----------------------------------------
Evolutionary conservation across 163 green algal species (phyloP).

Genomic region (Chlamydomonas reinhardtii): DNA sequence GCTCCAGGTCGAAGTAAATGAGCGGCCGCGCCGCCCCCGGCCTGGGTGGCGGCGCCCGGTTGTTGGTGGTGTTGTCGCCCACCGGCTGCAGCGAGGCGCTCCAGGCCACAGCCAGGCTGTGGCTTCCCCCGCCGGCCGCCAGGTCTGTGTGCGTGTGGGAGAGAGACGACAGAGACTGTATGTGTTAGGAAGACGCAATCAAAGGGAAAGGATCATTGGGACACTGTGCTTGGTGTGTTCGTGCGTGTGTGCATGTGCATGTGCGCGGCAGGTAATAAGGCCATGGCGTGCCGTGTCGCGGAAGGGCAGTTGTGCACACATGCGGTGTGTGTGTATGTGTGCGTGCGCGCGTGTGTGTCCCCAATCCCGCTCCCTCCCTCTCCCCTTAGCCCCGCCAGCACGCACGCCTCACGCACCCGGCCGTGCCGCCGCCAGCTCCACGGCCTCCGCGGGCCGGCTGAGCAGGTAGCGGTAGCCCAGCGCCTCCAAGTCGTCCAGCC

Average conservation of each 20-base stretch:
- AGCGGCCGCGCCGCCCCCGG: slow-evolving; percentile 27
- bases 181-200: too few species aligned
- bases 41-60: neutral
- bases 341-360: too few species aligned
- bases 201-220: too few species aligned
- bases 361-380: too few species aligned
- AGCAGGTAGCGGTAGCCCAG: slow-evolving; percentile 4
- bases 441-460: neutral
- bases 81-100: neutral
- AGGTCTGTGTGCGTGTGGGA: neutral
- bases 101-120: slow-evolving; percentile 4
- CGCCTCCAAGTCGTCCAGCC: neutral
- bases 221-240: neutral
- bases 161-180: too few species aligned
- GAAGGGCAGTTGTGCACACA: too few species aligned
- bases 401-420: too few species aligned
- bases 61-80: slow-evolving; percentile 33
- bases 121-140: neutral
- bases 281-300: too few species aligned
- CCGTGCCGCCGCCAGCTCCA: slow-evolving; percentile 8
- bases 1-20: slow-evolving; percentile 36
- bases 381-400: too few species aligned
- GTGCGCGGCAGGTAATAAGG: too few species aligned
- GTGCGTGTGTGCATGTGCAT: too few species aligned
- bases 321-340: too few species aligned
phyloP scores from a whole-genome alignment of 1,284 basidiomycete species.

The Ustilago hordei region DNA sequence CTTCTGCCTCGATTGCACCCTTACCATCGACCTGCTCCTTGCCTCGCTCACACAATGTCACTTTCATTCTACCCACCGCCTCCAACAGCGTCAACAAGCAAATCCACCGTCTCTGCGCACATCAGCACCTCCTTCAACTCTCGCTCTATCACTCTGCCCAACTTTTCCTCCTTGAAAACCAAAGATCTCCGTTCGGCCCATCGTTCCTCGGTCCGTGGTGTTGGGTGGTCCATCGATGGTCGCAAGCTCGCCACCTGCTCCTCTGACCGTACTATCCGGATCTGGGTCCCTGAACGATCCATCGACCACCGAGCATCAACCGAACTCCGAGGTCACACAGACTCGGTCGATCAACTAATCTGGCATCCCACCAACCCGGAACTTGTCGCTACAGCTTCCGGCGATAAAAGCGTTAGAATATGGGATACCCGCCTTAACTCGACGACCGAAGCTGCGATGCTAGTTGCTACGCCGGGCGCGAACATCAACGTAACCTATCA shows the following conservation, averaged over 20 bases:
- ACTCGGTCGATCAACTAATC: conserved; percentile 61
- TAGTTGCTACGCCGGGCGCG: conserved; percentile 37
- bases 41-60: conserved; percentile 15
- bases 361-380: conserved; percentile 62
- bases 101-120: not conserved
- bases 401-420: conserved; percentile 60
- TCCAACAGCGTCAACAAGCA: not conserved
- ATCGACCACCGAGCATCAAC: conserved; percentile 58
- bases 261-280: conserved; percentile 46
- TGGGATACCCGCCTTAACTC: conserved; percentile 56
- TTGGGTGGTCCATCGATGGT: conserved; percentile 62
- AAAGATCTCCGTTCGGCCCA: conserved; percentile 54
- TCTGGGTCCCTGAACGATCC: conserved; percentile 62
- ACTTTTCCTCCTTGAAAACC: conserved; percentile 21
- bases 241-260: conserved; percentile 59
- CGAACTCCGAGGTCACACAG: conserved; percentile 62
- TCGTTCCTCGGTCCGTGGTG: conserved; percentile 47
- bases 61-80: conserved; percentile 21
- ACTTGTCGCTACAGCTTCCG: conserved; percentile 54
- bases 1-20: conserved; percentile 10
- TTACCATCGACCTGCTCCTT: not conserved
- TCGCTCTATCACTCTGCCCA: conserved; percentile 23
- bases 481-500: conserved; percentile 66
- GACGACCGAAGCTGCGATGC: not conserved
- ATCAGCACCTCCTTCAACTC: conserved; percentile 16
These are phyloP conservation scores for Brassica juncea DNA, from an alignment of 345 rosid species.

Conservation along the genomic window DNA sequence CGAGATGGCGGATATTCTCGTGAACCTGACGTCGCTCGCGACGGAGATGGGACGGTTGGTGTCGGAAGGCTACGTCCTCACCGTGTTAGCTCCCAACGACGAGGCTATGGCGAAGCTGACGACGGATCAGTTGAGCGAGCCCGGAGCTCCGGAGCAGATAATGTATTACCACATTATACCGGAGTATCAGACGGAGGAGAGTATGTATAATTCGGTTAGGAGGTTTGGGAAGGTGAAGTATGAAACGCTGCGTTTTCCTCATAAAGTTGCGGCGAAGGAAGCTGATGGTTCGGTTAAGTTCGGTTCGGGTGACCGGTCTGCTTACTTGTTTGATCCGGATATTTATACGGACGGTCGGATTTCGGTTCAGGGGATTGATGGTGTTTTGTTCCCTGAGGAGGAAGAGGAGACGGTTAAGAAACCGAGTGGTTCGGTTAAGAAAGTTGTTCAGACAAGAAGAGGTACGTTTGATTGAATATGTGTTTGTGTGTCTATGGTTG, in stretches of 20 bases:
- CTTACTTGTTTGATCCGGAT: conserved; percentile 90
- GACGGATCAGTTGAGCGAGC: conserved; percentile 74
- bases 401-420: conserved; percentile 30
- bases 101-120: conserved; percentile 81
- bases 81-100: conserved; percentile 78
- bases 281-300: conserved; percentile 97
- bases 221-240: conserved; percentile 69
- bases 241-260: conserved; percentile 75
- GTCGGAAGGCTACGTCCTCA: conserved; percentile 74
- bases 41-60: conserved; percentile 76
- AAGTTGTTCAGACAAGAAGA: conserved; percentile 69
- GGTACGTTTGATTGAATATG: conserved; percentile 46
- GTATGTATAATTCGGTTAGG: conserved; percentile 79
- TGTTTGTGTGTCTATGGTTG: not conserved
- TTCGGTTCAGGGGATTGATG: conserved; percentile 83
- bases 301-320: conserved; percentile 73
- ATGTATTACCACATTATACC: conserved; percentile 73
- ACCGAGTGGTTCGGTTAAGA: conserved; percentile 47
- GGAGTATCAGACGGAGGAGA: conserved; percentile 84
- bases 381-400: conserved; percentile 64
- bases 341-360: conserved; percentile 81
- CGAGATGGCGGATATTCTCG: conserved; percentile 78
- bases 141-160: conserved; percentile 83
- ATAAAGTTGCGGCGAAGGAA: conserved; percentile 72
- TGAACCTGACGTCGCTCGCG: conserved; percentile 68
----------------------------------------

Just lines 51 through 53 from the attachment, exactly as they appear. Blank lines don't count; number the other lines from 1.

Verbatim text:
- TTACCATCGACCTGCTCCTT: not conserved
- TCGCTCTATCACTCTGCCCA: conserved; percentile 23
- bases 481-500: conserved; percentile 66